Referring now to FIGS. 10-11, stylet 126 further defines a rounded or generally blunt distal end 138 to prevent undesired penetration through tissue. Blunt end 138 defines at least one opening to supply insufflation gases to the body cavity. In the embodiment of FIGS. 10 and 11, stylet 126 has an axial opening 140 and a secondary opening 142 provided in the outer wall of stylet 126 and proximally disposed from axial opening 140.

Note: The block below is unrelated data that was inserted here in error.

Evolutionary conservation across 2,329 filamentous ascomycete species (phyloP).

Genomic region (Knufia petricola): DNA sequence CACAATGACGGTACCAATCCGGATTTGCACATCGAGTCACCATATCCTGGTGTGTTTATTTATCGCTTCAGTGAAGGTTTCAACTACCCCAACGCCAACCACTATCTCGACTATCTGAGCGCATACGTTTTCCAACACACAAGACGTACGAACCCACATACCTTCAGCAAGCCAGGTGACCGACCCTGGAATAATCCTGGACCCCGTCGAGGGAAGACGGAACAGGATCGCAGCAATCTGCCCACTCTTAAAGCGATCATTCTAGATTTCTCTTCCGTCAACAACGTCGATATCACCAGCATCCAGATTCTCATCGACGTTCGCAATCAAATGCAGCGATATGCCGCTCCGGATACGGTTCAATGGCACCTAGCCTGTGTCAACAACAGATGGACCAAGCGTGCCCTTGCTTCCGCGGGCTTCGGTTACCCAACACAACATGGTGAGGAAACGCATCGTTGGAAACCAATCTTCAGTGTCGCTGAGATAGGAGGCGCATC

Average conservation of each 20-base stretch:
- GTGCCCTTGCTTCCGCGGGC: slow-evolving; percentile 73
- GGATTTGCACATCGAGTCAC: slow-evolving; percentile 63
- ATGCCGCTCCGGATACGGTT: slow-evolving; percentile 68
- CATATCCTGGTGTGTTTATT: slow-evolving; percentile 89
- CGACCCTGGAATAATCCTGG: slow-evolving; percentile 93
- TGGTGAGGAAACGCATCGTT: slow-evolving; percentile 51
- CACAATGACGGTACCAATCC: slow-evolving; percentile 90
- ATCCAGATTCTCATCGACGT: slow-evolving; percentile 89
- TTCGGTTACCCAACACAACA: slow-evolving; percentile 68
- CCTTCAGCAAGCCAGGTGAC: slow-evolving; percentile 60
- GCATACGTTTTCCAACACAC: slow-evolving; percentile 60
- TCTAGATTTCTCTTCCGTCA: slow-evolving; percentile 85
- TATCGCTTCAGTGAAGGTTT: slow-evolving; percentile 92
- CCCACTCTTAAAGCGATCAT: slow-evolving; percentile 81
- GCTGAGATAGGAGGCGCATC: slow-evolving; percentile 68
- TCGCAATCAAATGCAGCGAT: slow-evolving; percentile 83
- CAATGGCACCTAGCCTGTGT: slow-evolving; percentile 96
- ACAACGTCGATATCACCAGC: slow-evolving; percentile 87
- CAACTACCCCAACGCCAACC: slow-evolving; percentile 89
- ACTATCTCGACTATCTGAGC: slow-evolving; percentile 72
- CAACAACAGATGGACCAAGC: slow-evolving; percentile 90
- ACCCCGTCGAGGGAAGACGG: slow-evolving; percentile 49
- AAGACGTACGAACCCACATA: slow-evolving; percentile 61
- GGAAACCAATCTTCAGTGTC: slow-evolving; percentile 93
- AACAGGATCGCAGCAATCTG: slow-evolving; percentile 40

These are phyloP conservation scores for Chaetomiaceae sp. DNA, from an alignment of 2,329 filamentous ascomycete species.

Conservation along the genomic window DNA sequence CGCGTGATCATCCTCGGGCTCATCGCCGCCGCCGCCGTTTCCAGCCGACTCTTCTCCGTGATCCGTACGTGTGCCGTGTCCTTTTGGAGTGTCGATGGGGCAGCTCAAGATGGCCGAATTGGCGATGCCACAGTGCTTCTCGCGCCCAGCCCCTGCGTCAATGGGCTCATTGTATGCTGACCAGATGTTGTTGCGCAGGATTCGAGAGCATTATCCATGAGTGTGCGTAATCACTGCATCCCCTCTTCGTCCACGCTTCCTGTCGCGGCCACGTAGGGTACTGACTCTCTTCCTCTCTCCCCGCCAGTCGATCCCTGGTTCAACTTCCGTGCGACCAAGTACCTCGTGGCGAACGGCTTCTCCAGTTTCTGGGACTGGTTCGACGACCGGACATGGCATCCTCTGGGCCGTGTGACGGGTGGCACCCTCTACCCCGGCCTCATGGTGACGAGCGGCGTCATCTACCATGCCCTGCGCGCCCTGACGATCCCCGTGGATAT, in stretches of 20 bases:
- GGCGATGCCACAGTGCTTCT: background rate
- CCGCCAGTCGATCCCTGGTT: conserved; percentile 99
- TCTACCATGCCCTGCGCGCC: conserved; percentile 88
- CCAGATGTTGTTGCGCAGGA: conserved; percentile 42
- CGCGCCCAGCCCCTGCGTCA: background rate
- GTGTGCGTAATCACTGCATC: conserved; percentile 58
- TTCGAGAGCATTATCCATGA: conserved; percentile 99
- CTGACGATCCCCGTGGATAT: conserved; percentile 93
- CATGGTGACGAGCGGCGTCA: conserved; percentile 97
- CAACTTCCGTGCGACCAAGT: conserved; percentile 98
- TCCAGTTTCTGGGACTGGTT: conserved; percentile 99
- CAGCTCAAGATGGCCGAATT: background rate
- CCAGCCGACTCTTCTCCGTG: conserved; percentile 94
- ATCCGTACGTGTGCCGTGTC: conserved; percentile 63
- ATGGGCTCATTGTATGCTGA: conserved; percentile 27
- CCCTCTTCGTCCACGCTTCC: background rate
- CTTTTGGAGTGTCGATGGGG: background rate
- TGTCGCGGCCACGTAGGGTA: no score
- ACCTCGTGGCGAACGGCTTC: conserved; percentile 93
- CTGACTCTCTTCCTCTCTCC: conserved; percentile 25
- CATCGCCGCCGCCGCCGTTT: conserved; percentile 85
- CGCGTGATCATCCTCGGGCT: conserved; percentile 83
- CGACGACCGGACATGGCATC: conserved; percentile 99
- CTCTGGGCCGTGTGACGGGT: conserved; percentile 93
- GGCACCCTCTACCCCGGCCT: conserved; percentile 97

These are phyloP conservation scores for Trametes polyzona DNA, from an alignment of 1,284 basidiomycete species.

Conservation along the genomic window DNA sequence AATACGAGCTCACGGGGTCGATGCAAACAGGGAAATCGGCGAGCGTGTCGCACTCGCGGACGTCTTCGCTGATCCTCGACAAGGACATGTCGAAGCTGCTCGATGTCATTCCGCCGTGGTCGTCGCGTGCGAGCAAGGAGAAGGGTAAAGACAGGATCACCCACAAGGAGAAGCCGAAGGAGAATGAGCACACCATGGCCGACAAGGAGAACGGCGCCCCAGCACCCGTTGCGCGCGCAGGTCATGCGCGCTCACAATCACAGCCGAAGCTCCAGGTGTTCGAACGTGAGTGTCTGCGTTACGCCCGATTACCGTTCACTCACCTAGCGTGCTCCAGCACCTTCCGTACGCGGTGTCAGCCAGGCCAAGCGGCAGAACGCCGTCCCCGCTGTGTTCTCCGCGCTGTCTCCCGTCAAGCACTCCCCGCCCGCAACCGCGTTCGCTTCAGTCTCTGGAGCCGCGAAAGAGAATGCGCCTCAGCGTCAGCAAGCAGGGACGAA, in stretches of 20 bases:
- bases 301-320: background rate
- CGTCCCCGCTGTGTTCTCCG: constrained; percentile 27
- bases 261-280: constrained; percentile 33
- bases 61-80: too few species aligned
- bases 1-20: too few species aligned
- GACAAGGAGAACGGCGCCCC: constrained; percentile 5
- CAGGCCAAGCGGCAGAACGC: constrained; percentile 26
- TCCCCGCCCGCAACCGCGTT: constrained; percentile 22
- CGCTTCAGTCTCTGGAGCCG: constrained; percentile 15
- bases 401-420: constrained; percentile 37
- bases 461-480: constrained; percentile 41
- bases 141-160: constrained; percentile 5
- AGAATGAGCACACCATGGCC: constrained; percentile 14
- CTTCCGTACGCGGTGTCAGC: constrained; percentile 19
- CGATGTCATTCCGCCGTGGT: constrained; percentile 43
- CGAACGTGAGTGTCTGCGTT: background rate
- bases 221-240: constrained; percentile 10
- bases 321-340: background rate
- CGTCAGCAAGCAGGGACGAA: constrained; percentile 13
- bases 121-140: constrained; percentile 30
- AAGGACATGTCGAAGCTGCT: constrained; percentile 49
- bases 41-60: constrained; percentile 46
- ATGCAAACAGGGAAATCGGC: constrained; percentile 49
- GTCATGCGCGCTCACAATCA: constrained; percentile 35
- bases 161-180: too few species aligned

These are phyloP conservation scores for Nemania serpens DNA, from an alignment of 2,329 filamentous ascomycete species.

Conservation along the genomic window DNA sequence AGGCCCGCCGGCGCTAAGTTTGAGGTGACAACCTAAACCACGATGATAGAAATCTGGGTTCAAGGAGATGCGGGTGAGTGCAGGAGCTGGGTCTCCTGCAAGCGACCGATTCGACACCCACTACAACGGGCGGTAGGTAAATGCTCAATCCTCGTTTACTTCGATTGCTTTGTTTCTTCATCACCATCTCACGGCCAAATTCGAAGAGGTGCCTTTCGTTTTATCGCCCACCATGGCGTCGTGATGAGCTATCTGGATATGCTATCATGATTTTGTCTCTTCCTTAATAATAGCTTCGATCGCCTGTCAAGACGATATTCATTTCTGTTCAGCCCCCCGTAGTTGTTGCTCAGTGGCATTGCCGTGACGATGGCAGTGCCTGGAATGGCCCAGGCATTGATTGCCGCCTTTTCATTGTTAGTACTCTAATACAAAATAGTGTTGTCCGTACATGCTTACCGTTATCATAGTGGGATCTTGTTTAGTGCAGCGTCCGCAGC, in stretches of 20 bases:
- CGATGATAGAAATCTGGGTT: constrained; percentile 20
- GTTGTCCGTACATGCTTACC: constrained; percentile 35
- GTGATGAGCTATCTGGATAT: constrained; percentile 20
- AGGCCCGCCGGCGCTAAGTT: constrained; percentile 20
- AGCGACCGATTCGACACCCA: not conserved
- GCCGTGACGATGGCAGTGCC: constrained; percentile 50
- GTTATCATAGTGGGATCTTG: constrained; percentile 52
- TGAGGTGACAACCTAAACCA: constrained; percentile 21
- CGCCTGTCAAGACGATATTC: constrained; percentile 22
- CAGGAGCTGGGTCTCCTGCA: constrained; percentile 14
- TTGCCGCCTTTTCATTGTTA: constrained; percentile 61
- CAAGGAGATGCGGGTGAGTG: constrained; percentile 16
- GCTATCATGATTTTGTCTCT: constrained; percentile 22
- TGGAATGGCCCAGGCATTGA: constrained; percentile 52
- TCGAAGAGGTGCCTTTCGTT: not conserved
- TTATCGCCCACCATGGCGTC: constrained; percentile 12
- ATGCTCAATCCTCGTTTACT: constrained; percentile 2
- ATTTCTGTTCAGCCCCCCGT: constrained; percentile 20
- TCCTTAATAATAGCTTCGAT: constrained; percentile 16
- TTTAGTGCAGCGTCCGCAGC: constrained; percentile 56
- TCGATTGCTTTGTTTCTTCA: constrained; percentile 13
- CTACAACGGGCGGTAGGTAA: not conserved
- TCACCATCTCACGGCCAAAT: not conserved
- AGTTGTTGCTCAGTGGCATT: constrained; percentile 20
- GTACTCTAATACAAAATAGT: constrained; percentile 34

In use, insufflation instrument 100 is positioned within access instrument 20 and secured within the access instrument 20 through the shelves and tabs 40, 120 arrangement in the aforedescribed manner. With reference to FIGS. 12-13, insufflation instrument 100 is then applied against the patient's abdominal area. Upon contacting the tissue with blunt end 138 of stylet 126, the stylet 126 retracts to the position depicted in FIG. 9 against the bias of coil spring 130 to expose sharpened end 124 of insufflation sleeve 104. At this point, the surgeon can confirm that stylet 126 is in the retracted position by viewing through port 122 to see that the proximal end of stylet housing 128 is within the interior of the port 122 as shown in FIG. 9. The proximal end of stylet housing 128 may be coated or colored, e.g., red, to facilitate visualization within port 122. As port 122 is disposed at the proximal end of housing 128, manipulation of the insufflation instrument 100 is generally not required to see the proximal end of the stylet 126 or stylet housing 128 to confirm that the stylet 126 is in a retracted position.